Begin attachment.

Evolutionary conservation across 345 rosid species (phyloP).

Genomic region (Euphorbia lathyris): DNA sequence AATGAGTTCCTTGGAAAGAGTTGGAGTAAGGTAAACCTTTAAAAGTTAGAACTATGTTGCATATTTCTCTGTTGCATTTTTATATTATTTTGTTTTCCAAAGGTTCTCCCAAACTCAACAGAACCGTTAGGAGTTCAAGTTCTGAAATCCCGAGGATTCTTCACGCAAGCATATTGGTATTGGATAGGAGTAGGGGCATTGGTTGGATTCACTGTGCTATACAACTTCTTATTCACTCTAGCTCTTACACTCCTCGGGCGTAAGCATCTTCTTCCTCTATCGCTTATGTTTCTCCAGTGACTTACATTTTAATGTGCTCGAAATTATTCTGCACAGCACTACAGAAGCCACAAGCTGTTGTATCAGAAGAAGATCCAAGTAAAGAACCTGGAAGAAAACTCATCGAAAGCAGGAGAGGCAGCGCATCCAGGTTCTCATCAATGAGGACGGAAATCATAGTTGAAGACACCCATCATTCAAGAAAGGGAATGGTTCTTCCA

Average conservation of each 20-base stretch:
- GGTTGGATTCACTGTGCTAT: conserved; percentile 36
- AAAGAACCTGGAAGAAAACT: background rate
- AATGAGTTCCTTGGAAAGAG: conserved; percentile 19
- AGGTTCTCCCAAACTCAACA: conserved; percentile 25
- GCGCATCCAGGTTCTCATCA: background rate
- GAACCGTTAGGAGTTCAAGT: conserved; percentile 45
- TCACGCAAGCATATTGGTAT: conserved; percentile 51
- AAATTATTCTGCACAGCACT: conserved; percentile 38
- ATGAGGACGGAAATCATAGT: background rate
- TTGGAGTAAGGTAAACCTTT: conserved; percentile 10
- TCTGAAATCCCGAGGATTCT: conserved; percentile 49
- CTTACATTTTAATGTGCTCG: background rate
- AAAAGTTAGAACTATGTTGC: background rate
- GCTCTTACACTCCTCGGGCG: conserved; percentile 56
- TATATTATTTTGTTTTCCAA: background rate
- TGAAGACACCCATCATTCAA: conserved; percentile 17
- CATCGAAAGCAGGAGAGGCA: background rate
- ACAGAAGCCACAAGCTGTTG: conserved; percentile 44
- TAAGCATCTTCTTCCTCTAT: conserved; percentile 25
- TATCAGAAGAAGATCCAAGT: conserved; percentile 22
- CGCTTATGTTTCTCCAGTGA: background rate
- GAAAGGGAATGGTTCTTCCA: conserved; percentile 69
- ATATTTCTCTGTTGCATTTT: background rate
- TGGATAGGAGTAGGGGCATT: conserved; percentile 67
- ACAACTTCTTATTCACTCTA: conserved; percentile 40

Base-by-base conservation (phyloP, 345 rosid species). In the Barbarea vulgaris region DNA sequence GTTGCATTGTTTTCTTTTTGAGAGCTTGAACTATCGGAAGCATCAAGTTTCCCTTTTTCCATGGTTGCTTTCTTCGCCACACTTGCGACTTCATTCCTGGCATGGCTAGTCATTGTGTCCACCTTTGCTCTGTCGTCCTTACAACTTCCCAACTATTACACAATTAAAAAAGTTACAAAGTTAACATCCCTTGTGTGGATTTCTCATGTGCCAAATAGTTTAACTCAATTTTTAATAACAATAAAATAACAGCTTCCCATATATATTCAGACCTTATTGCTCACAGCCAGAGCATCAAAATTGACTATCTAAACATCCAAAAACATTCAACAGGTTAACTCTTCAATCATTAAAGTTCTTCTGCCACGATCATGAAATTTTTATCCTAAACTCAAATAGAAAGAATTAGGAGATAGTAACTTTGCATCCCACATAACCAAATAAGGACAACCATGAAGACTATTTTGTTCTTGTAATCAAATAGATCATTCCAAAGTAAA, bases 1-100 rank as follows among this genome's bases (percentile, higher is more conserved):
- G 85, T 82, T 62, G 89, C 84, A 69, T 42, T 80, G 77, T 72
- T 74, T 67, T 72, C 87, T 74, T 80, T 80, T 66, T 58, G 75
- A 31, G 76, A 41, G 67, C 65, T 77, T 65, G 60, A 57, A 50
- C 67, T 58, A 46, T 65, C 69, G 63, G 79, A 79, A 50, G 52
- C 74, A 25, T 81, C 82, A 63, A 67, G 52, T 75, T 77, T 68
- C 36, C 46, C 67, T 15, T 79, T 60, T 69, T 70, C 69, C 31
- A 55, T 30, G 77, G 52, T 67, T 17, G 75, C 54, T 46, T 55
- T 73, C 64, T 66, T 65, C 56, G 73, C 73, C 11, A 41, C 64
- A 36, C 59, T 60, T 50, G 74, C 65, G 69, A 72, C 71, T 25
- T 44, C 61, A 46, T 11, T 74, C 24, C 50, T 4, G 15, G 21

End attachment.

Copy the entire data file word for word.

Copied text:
Evolutionary conservation across 345 rosid species (phyloP).

Genomic region (Euphorbia lathyris): DNA sequence AATGAGTTCCTTGGAAAGAGTTGGAGTAAGGTAAACCTTTAAAAGTTAGAACTATGTTGCATATTTCTCTGTTGCATTTTTATATTATTTTGTTTTCCAAAGGTTCTCCCAAACTCAACAGAACCGTTAGGAGTTCAAGTTCTGAAATCCCGAGGATTCTTCACGCAAGCATATTGGTATTGGATAGGAGTAGGGGCATTGGTTGGATTCACTGTGCTATACAACTTCTTATTCACTCTAGCTCTTACACTCCTCGGGCGTAAGCATCTTCTTCCTCTATCGCTTATGTTTCTCCAGTGACTTACATTTTAATGTGCTCGAAATTATTCTGCACAGCACTACAGAAGCCACAAGCTGTTGTATCAGAAGAAGATCCAAGTAAAGAACCTGGAAGAAAACTCATCGAAAGCAGGAGAGGCAGCGCATCCAGGTTCTCATCAATGAGGACGGAAATCATAGTTGAAGACACCCATCATTCAAGAAAGGGAATGGTTCTTCCA

Average conservation of each 20-base stretch:
- GGTTGGATTCACTGTGCTAT: conserved; percentile 36
- AAAGAACCTGGAAGAAAACT: background rate
- AATGAGTTCCTTGGAAAGAG: conserved; percentile 19
- AGGTTCTCCCAAACTCAACA: conserved; percentile 25
- GCGCATCCAGGTTCTCATCA: background rate
- GAACCGTTAGGAGTTCAAGT: conserved; percentile 45
- TCACGCAAGCATATTGGTAT: conserved; percentile 51
- AAATTATTCTGCACAGCACT: conserved; percentile 38
- ATGAGGACGGAAATCATAGT: background rate
- TTGGAGTAAGGTAAACCTTT: conserved; percentile 10
- TCTGAAATCCCGAGGATTCT: conserved; percentile 49
- CTTACATTTTAATGTGCTCG: background rate
- AAAAGTTAGAACTATGTTGC: background rate
- GCTCTTACACTCCTCGGGCG: conserved; percentile 56
- TATATTATTTTGTTTTCCAA: background rate
- TGAAGACACCCATCATTCAA: conserved; percentile 17
- CATCGAAAGCAGGAGAGGCA: background rate
- ACAGAAGCCACAAGCTGTTG: conserved; percentile 44
- TAAGCATCTTCTTCCTCTAT: conserved; percentile 25
- TATCAGAAGAAGATCCAAGT: conserved; percentile 22
- CGCTTATGTTTCTCCAGTGA: background rate
- GAAAGGGAATGGTTCTTCCA: conserved; percentile 69
- ATATTTCTCTGTTGCATTTT: background rate
- TGGATAGGAGTAGGGGCATT: conserved; percentile 67
- ACAACTTCTTATTCACTCTA: conserved; percentile 40

Base-by-base conservation (phyloP, 345 rosid species). In the Barbarea vulgaris region DNA sequence GTTGCATTGTTTTCTTTTTGAGAGCTTGAACTATCGGAAGCATCAAGTTTCCCTTTTTCCATGGTTGCTTTCTTCGCCACACTTGCGACTTCATTCCTGGCATGGCTAGTCATTGTGTCCACCTTTGCTCTGTCGTCCTTACAACTTCCCAACTATTACACAATTAAAAAAGTTACAAAGTTAACATCCCTTGTGTGGATTTCTCATGTGCCAAATAGTTTAACTCAATTTTTAATAACAATAAAATAACAGCTTCCCATATATATTCAGACCTTATTGCTCACAGCCAGAGCATCAAAATTGACTATCTAAACATCCAAAAACATTCAACAGGTTAACTCTTCAATCATTAAAGTTCTTCTGCCACGATCATGAAATTTTTATCCTAAACTCAAATAGAAAGAATTAGGAGATAGTAACTTTGCATCCCACATAACCAAATAAGGACAACCATGAAGACTATTTTGTTCTTGTAATCAAATAGATCATTCCAAAGTAAA, bases 1-100 rank as follows among this genome's bases (percentile, higher is more conserved):
- G 85, T 82, T 62, G 89, C 84, A 69, T 42, T 80, G 77, T 72
- T 74, T 67, T 72, C 87, T 74, T 80, T 80, T 66, T 58, G 75
- A 31, G 76, A 41, G 67, C 65, T 77, T 65, G 60, A 57, A 50
- C 67, T 58, A 46, T 65, C 69, G 63, G 79, A 79, A 50, G 52
- C 74, A 25, T 81, C 82, A 63, A 67, G 52, T 75, T 77, T 68
- C 36, C 46, C 67, T 15, T 79, T 60, T 69, T 70, C 69, C 31
- A 55, T 30, G 77, G 52, T 67, T 17, G 75, C 54, T 46, T 55
- T 73, C 64, T 66, T 65, C 56, G 73, C 73, C 11, A 41, C 64
- A 36, C 59, T 60, T 50, G 74, C 65, G 69, A 72, C 71, T 25
- T 44, C 61, A 46, T 11, T 74, C 24, C 50, T 4, G 15, G 21